Everything (is) Good (On Criticism)

“When the critic has said everything in his power about a literary text, he has still said nothing; for the very existence of literature implies that it cannot be replaced by non-literature.” Tzvetan Todorov
“Fuck y’all, all ya’ll / if ya’ll don’t like me, blow me” Dr. Dre

In The Simpsons Episode 229 (“Guess Who’s Coming to Criticize Dinner”), Homer’s ability to speak eloquently and evocatively about food—from his own gluttonous experience—earns him a position as a restaurant critic. His early enthusiastic reviews attract the gratitude of the restaurateurs and the scorn of fellow critics who see his approach as too easy and, I suspect, unsophisticated and popularizing.

Under the spell of the evil critics’ cabal, Homer becomes an all too easily recognizable caricature of a critic who barely deigns to judge his material and whose blistering reviews can be explained only by how elevated and sophisticated his taste has become. Of course, Homer can’t have it both ways—he cannot be the food-loving hero of the people and the gastronomic esthete.  The restaurateurs conspire to poison him.

What does this have to do with music? It flirts with several issues at the center of criticism—issues that make the act of reviewing or judging music, for me, nearly paralyzing. What is the relationship between the critic and the object of criticism? Is it love for the form/genre? Is there a profit/commodification link between the two?

These questions are not restricted to food and music—indeed, anyone who has followed the 20th century crises in literary criticism will recognize some of the same issues. Why does a critic make judgments? Is it to  understand the specific instance of a genre or the genre as a whole? Or, more problematically, how can we tell when the review stops being (primarily) about the object of criticism and instead is really about the critic?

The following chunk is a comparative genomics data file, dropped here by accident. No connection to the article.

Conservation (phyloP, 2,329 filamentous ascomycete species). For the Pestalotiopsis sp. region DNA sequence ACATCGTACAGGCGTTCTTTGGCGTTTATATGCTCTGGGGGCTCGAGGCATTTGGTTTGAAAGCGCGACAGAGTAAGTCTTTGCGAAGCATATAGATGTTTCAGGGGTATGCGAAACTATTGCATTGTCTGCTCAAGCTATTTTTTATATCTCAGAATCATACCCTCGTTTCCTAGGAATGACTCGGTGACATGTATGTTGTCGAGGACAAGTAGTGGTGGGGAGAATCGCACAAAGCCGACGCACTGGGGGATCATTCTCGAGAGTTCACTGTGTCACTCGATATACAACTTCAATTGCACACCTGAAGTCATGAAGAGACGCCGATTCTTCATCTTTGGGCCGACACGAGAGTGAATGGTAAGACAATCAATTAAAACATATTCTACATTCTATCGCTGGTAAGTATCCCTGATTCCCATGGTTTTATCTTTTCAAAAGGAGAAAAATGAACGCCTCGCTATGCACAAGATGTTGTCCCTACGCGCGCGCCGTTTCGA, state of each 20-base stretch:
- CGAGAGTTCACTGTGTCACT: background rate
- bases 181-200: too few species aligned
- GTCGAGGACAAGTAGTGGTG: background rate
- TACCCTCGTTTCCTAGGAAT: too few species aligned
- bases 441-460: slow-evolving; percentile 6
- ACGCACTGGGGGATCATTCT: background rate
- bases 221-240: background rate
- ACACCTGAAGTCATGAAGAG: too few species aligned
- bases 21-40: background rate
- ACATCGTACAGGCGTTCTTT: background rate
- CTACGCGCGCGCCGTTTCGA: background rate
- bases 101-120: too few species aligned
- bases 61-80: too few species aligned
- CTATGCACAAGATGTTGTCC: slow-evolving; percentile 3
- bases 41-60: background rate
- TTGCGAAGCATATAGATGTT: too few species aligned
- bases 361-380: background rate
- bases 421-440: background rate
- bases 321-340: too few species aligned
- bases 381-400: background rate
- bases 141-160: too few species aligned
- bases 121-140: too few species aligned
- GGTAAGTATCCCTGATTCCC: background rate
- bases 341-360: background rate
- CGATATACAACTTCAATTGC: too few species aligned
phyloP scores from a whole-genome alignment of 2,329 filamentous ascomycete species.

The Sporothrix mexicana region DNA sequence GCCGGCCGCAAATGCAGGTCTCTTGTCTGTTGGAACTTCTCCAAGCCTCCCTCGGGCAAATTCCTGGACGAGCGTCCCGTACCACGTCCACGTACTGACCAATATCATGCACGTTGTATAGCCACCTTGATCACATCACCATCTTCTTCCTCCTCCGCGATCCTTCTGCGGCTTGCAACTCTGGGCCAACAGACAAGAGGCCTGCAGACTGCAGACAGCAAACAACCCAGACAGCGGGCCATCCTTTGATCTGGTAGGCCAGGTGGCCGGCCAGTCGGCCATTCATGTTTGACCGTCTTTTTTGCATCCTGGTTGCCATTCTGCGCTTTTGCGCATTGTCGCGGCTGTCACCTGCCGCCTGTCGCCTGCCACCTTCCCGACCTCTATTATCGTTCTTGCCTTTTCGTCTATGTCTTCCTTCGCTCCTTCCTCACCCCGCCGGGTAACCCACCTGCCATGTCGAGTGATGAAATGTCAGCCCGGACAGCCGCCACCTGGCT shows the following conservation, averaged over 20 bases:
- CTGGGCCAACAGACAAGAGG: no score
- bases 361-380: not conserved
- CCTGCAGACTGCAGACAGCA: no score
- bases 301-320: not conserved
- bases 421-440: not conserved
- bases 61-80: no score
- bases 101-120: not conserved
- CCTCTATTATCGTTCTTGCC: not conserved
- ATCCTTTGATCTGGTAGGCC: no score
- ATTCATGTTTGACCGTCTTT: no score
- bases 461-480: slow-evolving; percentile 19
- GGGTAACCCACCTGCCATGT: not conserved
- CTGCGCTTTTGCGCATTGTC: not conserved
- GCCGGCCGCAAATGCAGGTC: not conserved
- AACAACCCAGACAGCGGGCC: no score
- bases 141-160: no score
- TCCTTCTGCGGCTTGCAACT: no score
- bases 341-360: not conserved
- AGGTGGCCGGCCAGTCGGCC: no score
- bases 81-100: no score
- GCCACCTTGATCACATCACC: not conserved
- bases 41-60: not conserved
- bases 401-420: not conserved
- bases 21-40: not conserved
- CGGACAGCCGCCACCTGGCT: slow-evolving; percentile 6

In reverse order. Criticism almost always reveals more about the judge than the judged. And this isn’t a bad thing. For instance, each generation’s reaction to Shakespeare communicates the values, emphases, and historical contexts of that time. On the other hand, a great deal of criticism suffers from personality cults. Too many critics write for the purpose of glorifying the critic by revealing through the sensitivity of the critic’s judgments and the dexterity of his/her writing the superiority of the critic over the creator of the object, other critics, and, of course, the reader.

 


Why does a critic make judgments? For the bad critic, it is, as I have implied, to advertise his/her own excellence. For the good critic, I think, it is in an attempt to understand better not just the specific object of criticism but also the general field or genre that gives that object context—by which I mean that it is through the practice of criticism that we slowly define art forms, come to understand them, and through these understandings participate, in some small part, in their creation and reception. Practicing criticism is the ‘examined’ way to enjoy an art form (and this, I think, is worthwhile for the professional and amateur alike).

What do Socrates and Dr. Dre have in common? Cojones.

How does a critic relate to the object? To be a good critic, one must have something at stake in the act of judgment—an affinity for the form in general, an appreciation for the specific iteration, a desire to contribute to the art when one cannot be (because of skill) or is not (in this regard) the artist. The worst motive, for me, is one of profit. This is where Homer Simpson meets the bad critic—certain readers enjoy the insider’s pose of reading the damning and superior critic; by affiliating with the harsher judgment of the sophisticate—and by absorbing the clever and destructive prose—we hope to claim for ourselves some measure of sophistication. Therefore, we pay a premium for this type of exclusive criticism.

But the relationship between the critic and the object is really like a series of mirrors set next to each other at slightly changing angles. The product, which can mostly be enjoyed by external observers, is always shifting as the two sides are redefined in each other’s terms. The act of judgment teaches us as much about the critic as the object of criticism.
This entire discussion, as tortured and hateful as it is, has been a long preface to a short justification. On this blog, the Younger J and I often review albums (and  live shows). Before doing so (or, in reality, after writing a few) it is  necessary to justify reviewing albums that are 25+ years old. See, typically, album reviews could exist for commodity’s sake—they let you know if you might want to purchase an album. Because we treat music primarily as a commodity, the art form itself has become disposable—albums are released, they are reviewed, some singles are released, the end.